I’ve been kicking around the idea of a mini-food forest in the front garden ever since I read Gaia’s Garden several years ago. I already have two dwarf apples, a dwarf cherry, and a large circular vegetable garden out there, so I’ve made a start.
A central part of the food forest idea is creating multi-use beds (“guilds”) around each of the trees. I’d plant daffodils or other bulbs around the dripline to help hold back encroaching weeds. Inside that line, I’d add plants that serve specific functions:
- I’ve finally tracked down a source for comfrey, so I’d plant several of those. I can slash them down several times a season to act as mulch for the tree, use some as fodder for the chickens, and make compost tea from the leaves. Plus they fix nitrogen and add other nutrients to the soil whenever you cut them back.
- To lure in beneficial insects, I’d add some dill plants (also good for pickles) and yarrow (a drought-tolerant butterfly plant). Fennel does the same thing.
- Bright nasturtium are edible and reputed to repel certain insects. Apparently, you can use the seeds to deworm your chickens, which is knowledge I hope never, never to have to use.
- Parsely is edible; accumulates potassium, calcium, magnesium, and iron in the soil; and is a valuable food for butterfly caterpillars. I’ve also heard that the juice is supposed to repel mosquitoes, although I’ve never tried it myself.
- Clover provides blooms for bees and a green, nitrogen-fixing ground cover.
This is a very basic guild, and it’s a tiny one, since it has to fit under a dwarf tree. If I were designing for a full-sized apple tree, I’d add some small shrubs (currants, maybe, which do well in shade), and possibly some sort of vine. (For more about guilds, I highly recommend Toby Hemenway’s Gaia’s Garden.)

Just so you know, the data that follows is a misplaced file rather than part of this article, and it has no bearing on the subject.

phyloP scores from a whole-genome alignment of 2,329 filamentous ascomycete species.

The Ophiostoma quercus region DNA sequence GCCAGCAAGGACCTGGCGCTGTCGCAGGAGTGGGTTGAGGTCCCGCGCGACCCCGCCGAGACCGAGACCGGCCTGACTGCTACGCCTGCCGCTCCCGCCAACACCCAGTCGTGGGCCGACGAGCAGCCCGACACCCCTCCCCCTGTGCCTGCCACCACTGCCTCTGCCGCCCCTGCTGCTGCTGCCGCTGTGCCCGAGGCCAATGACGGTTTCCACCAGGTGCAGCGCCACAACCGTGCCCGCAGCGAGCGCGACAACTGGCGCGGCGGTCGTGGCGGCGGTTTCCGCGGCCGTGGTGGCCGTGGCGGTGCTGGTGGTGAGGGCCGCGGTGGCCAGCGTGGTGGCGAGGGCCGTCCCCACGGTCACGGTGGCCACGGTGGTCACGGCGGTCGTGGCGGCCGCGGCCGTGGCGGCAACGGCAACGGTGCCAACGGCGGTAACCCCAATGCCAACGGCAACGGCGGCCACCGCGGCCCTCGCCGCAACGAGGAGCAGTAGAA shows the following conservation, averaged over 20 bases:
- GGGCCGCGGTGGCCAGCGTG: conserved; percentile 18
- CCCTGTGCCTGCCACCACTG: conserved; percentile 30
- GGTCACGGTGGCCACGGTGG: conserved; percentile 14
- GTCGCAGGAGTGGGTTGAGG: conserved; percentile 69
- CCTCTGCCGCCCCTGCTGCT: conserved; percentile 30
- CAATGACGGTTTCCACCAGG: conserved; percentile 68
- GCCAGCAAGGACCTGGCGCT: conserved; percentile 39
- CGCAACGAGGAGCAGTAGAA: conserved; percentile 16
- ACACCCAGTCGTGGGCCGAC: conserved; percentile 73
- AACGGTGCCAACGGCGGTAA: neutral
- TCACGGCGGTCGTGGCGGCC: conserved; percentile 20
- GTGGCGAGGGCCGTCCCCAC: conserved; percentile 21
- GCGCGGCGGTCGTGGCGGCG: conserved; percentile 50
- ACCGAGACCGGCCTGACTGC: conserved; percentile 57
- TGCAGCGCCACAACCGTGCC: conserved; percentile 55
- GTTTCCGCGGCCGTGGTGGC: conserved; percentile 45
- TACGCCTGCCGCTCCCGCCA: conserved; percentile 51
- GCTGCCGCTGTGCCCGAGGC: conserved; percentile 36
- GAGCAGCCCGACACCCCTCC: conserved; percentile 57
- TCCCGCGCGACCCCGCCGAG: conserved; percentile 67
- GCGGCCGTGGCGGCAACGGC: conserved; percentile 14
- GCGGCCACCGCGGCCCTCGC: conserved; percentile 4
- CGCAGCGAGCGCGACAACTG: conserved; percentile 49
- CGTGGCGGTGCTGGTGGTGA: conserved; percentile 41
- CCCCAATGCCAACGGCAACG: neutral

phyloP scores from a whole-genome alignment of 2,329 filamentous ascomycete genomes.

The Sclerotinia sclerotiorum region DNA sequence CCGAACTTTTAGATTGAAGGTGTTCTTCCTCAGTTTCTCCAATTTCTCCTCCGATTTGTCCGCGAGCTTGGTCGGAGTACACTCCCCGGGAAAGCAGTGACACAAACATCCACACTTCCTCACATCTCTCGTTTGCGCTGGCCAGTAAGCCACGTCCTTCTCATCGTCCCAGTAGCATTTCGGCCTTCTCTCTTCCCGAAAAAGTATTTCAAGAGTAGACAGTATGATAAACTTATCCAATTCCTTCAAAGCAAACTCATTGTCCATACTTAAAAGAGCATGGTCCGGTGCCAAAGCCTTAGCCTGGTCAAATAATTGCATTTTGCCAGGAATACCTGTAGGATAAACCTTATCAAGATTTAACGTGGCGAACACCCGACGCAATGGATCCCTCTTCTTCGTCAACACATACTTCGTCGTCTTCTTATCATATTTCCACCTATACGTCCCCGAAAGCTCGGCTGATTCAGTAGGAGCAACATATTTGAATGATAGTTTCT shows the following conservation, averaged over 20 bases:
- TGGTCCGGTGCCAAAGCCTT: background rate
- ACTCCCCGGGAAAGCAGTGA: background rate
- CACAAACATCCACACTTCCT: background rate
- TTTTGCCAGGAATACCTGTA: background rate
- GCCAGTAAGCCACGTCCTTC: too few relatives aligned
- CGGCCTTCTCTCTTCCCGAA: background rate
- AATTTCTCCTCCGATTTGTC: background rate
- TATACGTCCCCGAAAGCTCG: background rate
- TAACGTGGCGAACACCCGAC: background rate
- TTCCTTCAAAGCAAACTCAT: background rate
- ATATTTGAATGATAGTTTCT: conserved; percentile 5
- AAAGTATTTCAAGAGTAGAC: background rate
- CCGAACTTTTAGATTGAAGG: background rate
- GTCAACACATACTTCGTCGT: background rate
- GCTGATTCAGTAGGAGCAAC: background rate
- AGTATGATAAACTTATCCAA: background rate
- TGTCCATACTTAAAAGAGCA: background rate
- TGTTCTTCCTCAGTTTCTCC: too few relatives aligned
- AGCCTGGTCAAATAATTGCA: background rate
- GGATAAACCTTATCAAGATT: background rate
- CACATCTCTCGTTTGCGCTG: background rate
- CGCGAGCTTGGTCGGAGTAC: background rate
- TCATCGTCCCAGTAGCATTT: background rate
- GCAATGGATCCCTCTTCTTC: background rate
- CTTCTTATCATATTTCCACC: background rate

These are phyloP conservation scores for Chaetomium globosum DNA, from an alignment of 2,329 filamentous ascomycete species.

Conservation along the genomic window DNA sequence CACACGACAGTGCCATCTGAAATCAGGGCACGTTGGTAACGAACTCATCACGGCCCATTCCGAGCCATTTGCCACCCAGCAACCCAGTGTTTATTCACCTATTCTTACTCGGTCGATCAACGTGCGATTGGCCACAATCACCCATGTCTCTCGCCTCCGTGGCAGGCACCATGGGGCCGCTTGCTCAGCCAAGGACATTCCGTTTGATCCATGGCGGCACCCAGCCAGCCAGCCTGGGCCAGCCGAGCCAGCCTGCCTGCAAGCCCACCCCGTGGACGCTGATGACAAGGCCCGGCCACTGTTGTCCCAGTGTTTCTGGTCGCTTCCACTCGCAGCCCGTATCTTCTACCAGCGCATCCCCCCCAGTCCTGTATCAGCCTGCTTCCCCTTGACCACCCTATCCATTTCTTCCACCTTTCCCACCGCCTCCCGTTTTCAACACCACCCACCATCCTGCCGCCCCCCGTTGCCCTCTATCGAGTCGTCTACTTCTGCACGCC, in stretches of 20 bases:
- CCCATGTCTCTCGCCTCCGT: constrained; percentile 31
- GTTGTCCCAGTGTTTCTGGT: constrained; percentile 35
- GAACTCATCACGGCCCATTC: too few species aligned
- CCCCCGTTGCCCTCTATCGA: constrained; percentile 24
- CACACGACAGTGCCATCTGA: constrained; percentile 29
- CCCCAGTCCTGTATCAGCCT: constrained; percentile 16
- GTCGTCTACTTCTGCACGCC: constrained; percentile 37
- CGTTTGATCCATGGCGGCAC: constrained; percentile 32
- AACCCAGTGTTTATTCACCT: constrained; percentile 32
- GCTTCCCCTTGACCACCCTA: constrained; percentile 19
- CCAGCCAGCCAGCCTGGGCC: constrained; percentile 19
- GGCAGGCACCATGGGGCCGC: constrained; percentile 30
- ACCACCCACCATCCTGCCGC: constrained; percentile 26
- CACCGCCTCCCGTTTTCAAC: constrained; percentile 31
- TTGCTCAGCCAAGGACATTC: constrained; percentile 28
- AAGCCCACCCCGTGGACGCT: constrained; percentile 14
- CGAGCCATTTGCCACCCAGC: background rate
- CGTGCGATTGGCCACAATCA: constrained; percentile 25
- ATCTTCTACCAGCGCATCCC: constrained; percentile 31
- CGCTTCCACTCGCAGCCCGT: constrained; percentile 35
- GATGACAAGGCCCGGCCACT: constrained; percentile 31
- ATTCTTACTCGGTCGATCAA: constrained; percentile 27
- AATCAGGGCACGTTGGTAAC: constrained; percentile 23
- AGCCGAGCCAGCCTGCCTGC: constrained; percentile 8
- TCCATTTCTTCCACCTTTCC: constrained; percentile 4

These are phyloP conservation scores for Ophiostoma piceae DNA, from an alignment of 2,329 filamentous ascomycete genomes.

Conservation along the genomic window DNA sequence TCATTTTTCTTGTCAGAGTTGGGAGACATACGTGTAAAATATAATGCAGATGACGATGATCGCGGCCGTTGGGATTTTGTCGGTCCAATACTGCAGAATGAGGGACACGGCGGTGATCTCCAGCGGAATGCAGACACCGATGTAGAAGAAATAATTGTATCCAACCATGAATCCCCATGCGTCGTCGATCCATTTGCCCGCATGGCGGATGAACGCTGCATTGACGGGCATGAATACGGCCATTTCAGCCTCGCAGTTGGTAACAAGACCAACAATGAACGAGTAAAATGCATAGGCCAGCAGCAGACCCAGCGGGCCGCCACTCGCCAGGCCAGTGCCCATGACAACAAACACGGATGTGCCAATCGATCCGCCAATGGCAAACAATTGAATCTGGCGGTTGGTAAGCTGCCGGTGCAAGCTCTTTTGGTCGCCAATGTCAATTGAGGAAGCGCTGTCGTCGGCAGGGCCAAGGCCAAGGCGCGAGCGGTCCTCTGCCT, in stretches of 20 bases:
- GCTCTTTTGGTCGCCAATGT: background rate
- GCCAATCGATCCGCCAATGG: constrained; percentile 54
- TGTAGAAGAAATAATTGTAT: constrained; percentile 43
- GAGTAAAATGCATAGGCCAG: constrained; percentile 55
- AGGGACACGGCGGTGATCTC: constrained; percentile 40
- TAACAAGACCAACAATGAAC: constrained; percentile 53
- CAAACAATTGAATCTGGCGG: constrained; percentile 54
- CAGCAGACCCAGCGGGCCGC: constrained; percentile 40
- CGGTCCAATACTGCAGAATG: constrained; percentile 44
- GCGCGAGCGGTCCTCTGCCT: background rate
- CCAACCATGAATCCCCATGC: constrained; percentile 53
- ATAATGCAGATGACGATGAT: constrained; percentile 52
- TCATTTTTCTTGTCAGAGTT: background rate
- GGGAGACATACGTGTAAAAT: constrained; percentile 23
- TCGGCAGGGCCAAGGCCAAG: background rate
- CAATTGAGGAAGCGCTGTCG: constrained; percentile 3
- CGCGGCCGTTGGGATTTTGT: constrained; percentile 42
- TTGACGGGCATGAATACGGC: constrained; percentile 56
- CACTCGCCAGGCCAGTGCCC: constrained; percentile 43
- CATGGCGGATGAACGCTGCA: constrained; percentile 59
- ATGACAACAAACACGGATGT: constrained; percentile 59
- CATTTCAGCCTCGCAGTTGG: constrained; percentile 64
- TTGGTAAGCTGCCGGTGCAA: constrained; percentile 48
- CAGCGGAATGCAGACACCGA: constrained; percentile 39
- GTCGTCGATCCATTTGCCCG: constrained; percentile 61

Oh, I had such plans. The three fruit trees would be surrounded by guilds, and in between, I’d fit in honey berry (a vaguely blueberry-like fruiting plant), salvia to lure in insect-eating birds, and lots of zinnias and sunflowers for color. And because the average food forest is a bit wild-looking for my aesthetic tastes, I’d create tidy mulch paths through the garden and around the existing vegetable bed. And that spot directly in front of the house where I ripped the lilacs out last year? It’s a deep-mulch bed waiting to happen.
My friends, this is what winter gardening delusion looks like. It sounds great to replace all the grass with actual garden. And if I plan it correctly, I can keep the long-term maintenance to a minimum (that’s one of the benefits of a food forest). But my 30′ x 40′ front garden is still a lot of space to cover and keep weeded and mulched, especially as I’ll be doing it after full days in other people’s gardens.
And then I did the math. Say the mature width of my dwarf apple trees is 12′ (a 6′ radius around the trunk):
Area = π(r)^2, so (3.14)(6)(6)= roughly 113 sq feet per tree. That is a BIG bed, at least if you’re trying to fill three of them with new plants on a budget.
Even experienced gardeners often take on more than is smart. So this year, before I stick a shovel in the ground, I’m breaking these projects down into a timeline. This year, I will do one, maybe two of the tree guilds. And if I’m really ambitious, I may start sheet mulching that path around the vegetable garden.
But mark my words. That turf grass is going down.